One of the questions from the audience concerned the way all the digital court forms had the same look and feel as tax forms and other government processes: was it really appropriate for these court processes to be on the government-controlled Gov.uk website? The answer was, no, it wasn’t, and this was not the first time the point had been raised. The forms were being developed according to a standard design used by Gov.uk so that they could be adapted and re-used, but it was expected that all the digital court processes would eventually be pulled across to a separate site. (The same point might be made about all the tribunal judgments currently residing on the Gov.uk site, unlike the court judgments posted on the Judiciary website, which recently shed the ‘gov’ in its URL.)
So the overall message is “we’re getting there”, but the Reform project does seem to be a long slow process which is causing a lot of disruption and distraction from the everyday business of running the courts. Costs have risen and deadlines been extended, as we noted in an earlier post. There is a risk that the way the project has been promoted, with its £1bn-plus price tag, and the ambitious promises which have been made on its behalf, may have led people to set their expectations higher than may in fact be warranted. That said, much of what is involved is desperately needed modernisation of practices and procedures that have continued largely unchanged for decades, if not centuries. So the visible proof that changes have undoubtedly been made and implemented is reassuring.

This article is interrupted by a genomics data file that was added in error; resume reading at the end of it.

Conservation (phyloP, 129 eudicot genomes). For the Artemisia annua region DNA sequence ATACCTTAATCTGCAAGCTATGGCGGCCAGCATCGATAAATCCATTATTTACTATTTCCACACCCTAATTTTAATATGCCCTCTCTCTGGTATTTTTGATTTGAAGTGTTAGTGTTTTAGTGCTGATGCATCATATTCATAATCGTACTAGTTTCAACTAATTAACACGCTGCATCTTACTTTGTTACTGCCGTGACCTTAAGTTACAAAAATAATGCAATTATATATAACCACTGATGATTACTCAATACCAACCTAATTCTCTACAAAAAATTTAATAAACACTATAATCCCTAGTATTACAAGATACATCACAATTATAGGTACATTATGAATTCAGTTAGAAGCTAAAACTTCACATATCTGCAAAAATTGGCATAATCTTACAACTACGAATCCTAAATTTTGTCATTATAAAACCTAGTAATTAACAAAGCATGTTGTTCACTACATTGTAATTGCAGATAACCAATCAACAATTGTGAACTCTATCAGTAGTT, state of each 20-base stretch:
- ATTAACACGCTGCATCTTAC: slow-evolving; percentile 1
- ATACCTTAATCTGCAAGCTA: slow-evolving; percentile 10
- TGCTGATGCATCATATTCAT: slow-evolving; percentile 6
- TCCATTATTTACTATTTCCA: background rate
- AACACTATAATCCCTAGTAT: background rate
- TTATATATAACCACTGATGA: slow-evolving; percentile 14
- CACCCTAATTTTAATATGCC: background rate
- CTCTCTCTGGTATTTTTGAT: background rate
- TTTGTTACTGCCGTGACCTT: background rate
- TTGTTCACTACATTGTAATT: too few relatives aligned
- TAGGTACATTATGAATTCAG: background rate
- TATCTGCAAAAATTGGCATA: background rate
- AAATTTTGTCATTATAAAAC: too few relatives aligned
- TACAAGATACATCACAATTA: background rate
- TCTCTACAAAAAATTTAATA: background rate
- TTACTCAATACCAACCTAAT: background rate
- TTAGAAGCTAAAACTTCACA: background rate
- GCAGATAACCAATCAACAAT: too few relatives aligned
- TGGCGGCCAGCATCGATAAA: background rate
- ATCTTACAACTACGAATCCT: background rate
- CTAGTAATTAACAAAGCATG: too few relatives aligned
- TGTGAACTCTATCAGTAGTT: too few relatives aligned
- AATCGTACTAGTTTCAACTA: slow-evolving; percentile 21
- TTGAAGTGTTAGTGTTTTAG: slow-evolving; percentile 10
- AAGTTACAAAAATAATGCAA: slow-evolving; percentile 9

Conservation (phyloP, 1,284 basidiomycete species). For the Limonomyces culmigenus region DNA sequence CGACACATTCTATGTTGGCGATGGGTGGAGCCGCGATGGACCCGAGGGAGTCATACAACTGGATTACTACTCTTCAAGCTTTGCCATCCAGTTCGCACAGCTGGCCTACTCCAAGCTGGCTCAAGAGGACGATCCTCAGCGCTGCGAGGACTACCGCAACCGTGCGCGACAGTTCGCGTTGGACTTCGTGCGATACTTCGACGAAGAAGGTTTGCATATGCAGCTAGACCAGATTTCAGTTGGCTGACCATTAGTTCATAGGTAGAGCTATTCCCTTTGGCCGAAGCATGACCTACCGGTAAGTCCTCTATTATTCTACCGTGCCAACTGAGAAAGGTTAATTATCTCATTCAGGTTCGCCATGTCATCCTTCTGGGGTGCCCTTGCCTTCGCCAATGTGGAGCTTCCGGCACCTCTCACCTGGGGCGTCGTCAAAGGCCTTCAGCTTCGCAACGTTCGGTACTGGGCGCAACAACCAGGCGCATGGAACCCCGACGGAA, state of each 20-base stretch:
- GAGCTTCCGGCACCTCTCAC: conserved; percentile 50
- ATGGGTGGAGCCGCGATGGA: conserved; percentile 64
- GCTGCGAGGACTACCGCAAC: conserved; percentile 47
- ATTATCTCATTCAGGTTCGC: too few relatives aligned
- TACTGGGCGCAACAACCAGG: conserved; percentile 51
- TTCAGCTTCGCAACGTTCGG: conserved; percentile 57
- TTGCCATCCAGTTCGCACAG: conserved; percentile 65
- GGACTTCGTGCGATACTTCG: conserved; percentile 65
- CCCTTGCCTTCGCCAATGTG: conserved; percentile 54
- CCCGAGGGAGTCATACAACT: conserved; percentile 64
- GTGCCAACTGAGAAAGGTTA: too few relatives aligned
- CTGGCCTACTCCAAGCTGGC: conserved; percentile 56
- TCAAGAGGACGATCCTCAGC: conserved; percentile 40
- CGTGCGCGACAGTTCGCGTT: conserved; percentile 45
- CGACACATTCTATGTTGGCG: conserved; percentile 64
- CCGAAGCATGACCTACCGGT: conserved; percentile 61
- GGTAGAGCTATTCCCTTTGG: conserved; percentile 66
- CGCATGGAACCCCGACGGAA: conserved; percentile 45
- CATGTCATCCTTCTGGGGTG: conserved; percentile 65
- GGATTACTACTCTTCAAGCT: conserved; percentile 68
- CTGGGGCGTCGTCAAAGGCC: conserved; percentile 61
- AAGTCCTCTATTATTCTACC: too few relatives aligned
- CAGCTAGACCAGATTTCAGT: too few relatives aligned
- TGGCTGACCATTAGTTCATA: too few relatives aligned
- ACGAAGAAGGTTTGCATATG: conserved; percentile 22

You can download and view the Family reform event slides.
There is also a video of the event itself.
See also the recently issued Reform Update – Autumn 2018, second in what will be a regular series of bulletins on progress of the project.
Featured image is taken from the Family reform event slides. It appears to show the figure of Justice, over the Old Bailey, being given a makeover.